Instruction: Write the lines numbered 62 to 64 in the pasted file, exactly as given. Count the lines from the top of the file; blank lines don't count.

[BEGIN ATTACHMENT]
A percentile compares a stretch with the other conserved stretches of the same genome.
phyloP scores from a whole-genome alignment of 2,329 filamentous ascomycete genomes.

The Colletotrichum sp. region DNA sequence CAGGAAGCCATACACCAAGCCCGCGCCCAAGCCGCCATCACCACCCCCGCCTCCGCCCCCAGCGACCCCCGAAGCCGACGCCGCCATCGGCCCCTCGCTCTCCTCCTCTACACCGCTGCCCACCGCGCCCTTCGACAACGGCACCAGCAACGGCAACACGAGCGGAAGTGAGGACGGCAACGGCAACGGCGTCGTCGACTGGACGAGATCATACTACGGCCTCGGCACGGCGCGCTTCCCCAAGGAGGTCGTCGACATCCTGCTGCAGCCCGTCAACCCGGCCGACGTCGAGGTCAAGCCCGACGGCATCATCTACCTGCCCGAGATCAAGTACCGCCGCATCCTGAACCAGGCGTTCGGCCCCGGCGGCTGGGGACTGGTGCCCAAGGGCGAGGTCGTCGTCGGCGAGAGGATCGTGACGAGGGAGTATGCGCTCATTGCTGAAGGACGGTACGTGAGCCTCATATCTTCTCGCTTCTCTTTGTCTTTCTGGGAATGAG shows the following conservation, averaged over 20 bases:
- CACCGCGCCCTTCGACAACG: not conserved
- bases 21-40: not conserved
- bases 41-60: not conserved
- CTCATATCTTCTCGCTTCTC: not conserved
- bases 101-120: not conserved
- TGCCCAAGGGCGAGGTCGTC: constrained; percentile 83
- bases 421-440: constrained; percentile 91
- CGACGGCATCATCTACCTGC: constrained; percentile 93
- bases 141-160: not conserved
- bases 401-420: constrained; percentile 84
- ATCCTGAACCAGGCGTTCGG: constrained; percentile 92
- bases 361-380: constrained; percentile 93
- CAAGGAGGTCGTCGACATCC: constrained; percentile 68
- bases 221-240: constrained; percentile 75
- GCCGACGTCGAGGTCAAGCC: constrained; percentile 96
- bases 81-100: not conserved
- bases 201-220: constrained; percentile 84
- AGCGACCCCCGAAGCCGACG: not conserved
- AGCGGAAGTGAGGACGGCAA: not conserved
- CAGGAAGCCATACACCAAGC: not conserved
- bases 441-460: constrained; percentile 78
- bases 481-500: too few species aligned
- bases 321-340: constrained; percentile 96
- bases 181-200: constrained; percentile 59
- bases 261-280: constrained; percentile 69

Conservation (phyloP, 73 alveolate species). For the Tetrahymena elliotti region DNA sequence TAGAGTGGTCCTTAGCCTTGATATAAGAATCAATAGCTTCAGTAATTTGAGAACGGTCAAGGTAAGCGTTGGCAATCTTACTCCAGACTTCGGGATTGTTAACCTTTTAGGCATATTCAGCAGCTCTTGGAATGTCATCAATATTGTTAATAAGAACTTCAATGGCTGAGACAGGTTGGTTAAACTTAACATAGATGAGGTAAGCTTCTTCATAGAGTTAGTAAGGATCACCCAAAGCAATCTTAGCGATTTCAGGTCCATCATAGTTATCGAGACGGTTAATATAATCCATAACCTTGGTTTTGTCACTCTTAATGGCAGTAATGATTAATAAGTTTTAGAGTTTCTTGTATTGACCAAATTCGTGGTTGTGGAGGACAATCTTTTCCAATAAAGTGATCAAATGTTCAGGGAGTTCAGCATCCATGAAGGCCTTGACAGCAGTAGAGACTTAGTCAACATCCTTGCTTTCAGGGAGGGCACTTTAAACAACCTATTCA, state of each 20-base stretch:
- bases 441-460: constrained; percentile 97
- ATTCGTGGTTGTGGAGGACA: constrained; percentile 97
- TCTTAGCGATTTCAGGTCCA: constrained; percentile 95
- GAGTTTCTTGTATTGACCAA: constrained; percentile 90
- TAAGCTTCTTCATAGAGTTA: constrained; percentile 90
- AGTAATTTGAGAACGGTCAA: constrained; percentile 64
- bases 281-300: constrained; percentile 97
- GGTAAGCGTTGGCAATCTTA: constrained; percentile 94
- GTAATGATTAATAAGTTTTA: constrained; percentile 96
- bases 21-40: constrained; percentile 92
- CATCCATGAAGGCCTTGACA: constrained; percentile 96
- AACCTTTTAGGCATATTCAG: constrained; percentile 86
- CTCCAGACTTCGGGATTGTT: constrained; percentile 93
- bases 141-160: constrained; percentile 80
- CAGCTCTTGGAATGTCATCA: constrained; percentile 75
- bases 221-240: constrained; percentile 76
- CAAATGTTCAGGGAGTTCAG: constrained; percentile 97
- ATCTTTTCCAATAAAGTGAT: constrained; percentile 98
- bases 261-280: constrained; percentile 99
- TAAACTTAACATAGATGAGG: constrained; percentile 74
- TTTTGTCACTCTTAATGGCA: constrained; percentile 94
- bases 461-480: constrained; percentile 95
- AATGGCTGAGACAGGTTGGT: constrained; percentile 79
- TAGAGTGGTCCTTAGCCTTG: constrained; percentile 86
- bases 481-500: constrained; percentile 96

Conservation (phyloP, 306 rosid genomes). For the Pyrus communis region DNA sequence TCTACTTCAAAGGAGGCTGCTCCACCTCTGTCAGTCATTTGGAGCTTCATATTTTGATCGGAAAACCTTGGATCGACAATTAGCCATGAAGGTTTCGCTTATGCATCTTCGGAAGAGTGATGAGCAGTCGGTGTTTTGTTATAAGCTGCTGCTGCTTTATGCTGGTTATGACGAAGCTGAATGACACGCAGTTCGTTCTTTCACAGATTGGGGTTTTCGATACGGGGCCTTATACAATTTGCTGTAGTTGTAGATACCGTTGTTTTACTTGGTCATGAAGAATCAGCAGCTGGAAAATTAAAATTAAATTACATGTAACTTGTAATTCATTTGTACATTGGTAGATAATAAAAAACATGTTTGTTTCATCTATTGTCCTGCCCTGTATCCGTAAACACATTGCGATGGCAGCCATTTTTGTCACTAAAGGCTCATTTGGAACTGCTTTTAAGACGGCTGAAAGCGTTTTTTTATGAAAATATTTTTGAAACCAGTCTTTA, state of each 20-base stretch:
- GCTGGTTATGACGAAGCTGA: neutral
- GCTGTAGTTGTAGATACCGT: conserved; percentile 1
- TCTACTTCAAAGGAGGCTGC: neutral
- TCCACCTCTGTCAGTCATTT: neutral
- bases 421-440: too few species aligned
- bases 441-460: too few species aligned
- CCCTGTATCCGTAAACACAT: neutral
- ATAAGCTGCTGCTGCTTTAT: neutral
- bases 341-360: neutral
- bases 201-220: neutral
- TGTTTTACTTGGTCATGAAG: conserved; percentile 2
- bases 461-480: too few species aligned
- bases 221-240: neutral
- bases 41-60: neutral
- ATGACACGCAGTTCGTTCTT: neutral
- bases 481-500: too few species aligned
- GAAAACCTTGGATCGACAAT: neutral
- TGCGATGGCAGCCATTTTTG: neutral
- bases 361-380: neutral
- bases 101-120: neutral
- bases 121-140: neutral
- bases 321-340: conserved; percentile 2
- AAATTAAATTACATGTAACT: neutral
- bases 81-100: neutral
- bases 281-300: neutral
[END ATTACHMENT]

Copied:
- CCCTGTATCCGTAAACACAT: neutral
- ATAAGCTGCTGCTGCTTTAT: neutral
- bases 341-360: neutral